Ok, I looked up that passage:Bernard Muller wrote: ↑Sat Feb 20, 2021 1:32 pm"brethren" can also mean members of the church of Jerusalem:
Acts 11:29 "Then the disciples, every man according to his ability, determined to send relief unto the brethren which dwelt in Judaea:"
The next "brethren" is in Acts12:17: "But he, beckoning unto them with the hand to hold their peace, declared unto them how the Lord had brought him out of the prison. And he said, Go shew these things unto James, and to the brethren. And he departed, and went into another place."
So it looks that "brethren" are the same as is 11:29.
"In those days some prophets came down from Jerusalem to Antioch. One of them named Agabus stood up and predicted through the Spirit that a great famine would sweep across the whole world.e (This happened under Claudius.) So the disciples, each according to his ability, decided to send relief to the brothers living in Judea. This they did, sending their gifts to the elders with Barnabas and Saul."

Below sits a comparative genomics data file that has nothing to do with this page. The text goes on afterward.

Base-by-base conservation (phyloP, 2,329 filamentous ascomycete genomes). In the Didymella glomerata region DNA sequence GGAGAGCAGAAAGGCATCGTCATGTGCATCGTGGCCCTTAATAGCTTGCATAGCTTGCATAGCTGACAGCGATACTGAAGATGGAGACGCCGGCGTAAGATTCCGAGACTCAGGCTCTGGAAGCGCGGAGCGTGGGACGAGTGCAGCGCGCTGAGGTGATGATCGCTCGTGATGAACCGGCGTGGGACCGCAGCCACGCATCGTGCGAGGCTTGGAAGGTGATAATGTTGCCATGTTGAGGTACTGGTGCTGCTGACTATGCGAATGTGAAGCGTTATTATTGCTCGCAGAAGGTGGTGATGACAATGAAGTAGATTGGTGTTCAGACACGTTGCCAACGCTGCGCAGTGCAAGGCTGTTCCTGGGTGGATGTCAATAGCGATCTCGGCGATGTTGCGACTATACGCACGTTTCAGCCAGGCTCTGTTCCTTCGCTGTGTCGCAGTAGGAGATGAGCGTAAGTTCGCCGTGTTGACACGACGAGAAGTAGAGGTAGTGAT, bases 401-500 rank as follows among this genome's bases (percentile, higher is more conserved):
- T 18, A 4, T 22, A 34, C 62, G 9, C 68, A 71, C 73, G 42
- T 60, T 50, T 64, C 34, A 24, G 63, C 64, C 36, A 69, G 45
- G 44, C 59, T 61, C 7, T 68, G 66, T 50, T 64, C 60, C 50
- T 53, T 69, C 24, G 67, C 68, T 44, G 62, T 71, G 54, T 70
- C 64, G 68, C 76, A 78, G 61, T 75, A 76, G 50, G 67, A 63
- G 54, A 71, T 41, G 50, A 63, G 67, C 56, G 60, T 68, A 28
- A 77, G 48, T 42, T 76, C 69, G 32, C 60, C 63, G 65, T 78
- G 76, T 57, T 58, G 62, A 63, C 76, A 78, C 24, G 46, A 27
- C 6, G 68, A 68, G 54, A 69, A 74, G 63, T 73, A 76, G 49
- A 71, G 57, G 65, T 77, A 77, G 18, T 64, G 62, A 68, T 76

When I saw the reference to Barnabas and Saul, my mind flashed to the scene in Galatians where the "esteemed pillars" asked Paul to remember the poor in Jerusalem. And of course, I think the "James" of the pillars--who asked Paul to remember the pillars--I think of James as "son of Alphaeus" of the 12, who is mentioned in Acts too. It is a circular logic, you could say.
The passage is ambiguous, and that means filling some gaps. Earlier in Acts, there is a scene where the audience addresses Peter and the apostles as men-brothers:
"When the people heard this, they were cut to the heart and said to Peter and the other apostles, "Brothers (ἄνδρες ἀδελφοί), what shall we do?" Acts 2:37
Since "Peter and the apostles" are called "brothers," Peter could have been describing his fellow apostles as "James and the brothers."